Stop 76: The 1915 Dade City Fire Department
“It’s hard to give up something you love,” firefighter Barbara Wells whispered audibly. “Our hearts are broken!” At the emotional take-over of Dade City’s unique 1957 fire station by the county government in 2003, the poignant account of “the first woman to fight fires in Dade City” who served 32 years was indicative of the humble service of Dade City firefighters throughout their over 108-year history in 2023!
That same compassion was evident throughout. The final fire chief during the Dade City administrative reign, Bob Cabot shared that one could see in the history of the institution that the need for fire services were evident from the beginning of the city charter in 1889. The devastation of residences and businesses was brutal to life and property in frontier Florida and left pioneers vulnerable to loss of all types.
From the historical tour of Dade City, participants have glanced many locations that succumbed or were damaged by fire. For example, the Griffin Building experienced two fires that nearly ended its existence while one of the Coleman & Ferguson buildings burned as well as the Sunnybrook Tobacco Plant. Residences also were obliterated beyond repair such as in the case of J.L. Palmer boarding house on Church Avenue. The list goes on and on, and a need for fire service was paramount.
The Sanborn Fire Insurance Maps of 1915 and 1920, documented every business in Dade City and evidenced a comprehensive analysis of needs with the identification of structural features and risk factors. (Those precious maps are housed yet today on the Library of Congress site and traced every street and building of the revered Pasco County seat, Dade City.) The maps offered important documentation of need for a fire department.
THE OFFICIAL BEGINNING
“The Volunteer Fire Department is well organized” printed The Dade City Banner on November 26 of 1915. The cohorts consisted of a group of ambitious volunteers equipped with a hand hose cart, a few feet of fire hose, a nozzle, and a fire axe. Even though the spirit was willing, the fire loss ran rather high in those days. However, due to the effort of the city commission and citizens of Dade City through the years the Department was birthed and grew.
Officers elected to serve for 1915 were: William T. Fleming, Chief; Walter C. Craig, Assistant Chief; L.G. Rogers, secretary/treasurer and volunteers: Hans Greutzmacher, Curt Greutzmacher, Jim Ward, W.C. Bessenger, Charlie Rohm, Inman Bessenger, Will Dutton, and Maynard Ingram.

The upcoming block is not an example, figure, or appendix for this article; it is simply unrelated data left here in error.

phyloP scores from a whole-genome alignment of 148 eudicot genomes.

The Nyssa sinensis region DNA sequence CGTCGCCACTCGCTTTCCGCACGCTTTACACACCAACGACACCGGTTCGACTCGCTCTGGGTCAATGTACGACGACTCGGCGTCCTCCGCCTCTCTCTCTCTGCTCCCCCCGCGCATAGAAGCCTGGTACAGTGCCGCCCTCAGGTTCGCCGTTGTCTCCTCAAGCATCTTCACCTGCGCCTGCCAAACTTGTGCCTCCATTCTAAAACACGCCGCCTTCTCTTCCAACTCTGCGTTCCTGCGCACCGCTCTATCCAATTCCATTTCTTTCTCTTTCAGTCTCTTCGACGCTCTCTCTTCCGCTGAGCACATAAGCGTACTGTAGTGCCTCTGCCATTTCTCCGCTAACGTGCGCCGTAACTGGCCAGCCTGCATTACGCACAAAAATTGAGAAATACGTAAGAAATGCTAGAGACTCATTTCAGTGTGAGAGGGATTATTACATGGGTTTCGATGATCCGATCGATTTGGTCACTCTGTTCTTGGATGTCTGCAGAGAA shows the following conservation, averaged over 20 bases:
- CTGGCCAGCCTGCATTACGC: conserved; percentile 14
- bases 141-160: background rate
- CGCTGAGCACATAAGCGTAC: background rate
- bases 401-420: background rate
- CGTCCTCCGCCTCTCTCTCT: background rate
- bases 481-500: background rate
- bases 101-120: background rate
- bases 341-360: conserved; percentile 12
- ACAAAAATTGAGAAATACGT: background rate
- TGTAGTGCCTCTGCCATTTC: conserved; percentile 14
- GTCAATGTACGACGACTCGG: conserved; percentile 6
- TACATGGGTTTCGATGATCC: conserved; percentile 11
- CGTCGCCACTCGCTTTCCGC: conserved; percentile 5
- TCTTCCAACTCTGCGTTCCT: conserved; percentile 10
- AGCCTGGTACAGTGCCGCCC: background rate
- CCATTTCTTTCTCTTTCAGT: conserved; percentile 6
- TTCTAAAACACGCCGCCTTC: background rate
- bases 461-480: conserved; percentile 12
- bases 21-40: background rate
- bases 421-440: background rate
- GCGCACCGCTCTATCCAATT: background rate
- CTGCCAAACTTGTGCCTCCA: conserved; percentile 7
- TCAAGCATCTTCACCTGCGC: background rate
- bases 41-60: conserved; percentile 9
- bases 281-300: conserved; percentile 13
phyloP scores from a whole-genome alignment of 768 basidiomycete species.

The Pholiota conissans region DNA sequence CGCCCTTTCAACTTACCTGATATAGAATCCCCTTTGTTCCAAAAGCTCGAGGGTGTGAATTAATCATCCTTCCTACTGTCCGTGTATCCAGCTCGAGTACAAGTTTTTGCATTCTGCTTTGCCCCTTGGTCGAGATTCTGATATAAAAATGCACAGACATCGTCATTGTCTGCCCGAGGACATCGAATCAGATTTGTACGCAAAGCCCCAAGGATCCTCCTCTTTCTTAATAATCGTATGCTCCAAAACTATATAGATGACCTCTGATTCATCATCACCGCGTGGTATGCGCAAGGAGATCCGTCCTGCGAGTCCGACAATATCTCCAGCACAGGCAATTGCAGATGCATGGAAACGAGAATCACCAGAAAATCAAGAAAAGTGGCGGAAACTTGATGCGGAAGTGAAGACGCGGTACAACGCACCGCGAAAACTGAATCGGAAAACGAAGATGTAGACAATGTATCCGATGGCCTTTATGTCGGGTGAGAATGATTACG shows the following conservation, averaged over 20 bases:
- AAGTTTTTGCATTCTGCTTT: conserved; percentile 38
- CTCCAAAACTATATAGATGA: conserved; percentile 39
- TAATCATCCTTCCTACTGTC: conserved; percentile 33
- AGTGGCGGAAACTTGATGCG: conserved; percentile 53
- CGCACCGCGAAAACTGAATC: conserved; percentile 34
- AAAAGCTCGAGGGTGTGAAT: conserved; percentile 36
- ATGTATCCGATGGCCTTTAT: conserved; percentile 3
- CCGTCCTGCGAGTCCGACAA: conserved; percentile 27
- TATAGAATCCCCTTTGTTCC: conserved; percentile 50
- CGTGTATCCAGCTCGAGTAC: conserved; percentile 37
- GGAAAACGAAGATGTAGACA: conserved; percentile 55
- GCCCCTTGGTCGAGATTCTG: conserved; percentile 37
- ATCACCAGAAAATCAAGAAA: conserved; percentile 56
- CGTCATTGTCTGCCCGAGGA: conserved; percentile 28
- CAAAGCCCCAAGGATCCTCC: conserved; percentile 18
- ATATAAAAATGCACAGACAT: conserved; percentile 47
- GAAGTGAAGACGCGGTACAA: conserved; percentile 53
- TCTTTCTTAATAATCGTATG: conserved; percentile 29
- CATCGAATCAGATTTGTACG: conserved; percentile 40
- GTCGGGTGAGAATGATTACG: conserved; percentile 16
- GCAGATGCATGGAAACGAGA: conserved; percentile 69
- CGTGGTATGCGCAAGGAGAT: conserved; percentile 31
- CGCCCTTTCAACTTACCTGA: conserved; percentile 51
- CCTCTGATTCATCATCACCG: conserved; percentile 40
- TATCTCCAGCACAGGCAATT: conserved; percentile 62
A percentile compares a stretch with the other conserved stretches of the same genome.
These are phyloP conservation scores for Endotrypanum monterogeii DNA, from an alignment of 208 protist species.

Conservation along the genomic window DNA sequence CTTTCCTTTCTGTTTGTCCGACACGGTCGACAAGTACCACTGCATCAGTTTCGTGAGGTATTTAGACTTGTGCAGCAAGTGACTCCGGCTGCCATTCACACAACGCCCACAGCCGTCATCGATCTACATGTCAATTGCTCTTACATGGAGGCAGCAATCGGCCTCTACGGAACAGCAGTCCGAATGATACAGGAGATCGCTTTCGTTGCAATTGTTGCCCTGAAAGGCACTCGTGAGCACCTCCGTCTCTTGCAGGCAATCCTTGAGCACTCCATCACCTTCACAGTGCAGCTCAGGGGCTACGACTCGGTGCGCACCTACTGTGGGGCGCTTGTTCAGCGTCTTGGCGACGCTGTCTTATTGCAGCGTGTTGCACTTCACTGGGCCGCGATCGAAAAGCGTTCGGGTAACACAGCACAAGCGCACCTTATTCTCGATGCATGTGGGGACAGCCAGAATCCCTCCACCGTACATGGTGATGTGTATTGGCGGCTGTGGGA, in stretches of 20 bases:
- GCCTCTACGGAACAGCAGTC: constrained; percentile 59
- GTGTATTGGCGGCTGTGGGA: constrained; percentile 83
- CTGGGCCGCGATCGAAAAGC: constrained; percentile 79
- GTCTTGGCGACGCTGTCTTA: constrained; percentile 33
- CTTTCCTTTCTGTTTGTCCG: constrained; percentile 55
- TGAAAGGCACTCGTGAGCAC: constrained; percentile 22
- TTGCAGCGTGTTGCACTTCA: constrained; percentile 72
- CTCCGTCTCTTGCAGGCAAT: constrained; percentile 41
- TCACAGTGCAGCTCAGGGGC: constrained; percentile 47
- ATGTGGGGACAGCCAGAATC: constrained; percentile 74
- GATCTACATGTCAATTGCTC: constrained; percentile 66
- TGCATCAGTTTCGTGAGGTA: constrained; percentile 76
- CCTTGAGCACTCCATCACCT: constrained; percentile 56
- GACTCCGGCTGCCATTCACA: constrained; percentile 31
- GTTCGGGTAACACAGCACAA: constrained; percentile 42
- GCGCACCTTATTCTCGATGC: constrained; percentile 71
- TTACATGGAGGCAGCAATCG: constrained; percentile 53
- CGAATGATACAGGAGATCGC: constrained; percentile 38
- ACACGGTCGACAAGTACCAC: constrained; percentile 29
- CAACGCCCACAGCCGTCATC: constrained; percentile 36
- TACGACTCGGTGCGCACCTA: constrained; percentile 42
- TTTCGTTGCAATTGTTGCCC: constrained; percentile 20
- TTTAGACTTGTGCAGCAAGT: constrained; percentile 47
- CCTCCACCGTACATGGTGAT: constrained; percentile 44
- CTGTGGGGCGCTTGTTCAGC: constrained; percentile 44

OH, MY GOODNESS, THE ALARMS!!!
By March 19, 1915, fire hoses and carts were ordered by the commission with 1,000 feet of fire hose and other apparatus from Eureka Fire Hose Company, a set of nozzles, and two-reel hose carts. Not determined where the fire station would be located, it was anticipated that the frame building which was being moved to accommodate the new water works building on Church Avenue would be used for the fire department as their first storage location.
By September 24, 1915, the city council had finalized a fire ordinance…
… a volunteer fire department will be composed of twelve members, including a chief and assistant chief. Members be paid for each drill or fire alarm responded to, and to be fined for each drill or alarm they fail to attend.
The new volunteer force was put to the test within two months on November 5, 1915 when they were called to the frame building owned by Jim Harper as the general store in the Black section of town. The Banner summarized,
“This was the first opportunity that the fire department has had to demonstrate its ability and the firemen handled the flames like veterans. They arrived promptly and attached hose at the bank corner, and kept the fire from spreading beyond the dwelling houses on either side.”
By 1920, the Sanborn Map completed on Dade City documented that the Dade City Fire Department had a volunteer chief, twelve men, two hose houses, two hose reels, 500 2 ½ C.R. L. host on each, and fire alarm by bells and whistle. The historical site, Fivay.org confirms that the first fire truck, a Model T Ford, was also purchased in 1920.
In that first decade, Dade City was divided into five districts: Ward 1: East of Seaboard Air Line and north of Meridian with an alarm of one short blast; Ward 2: West of Seaboard Air Line and north of Meridian Street, with alarm of two short blasts: Ward 3: West of Seaboard and south of Meridian Street with alarm of three short blasts and Ward 4: East of Seaboard Air Line and south of Meridian Street with alarm of four short blasts. The fire alarm was in fact the steam whistle of the Dade City Ice Light and Power Company Plant which was located on the far north end of 5th Street.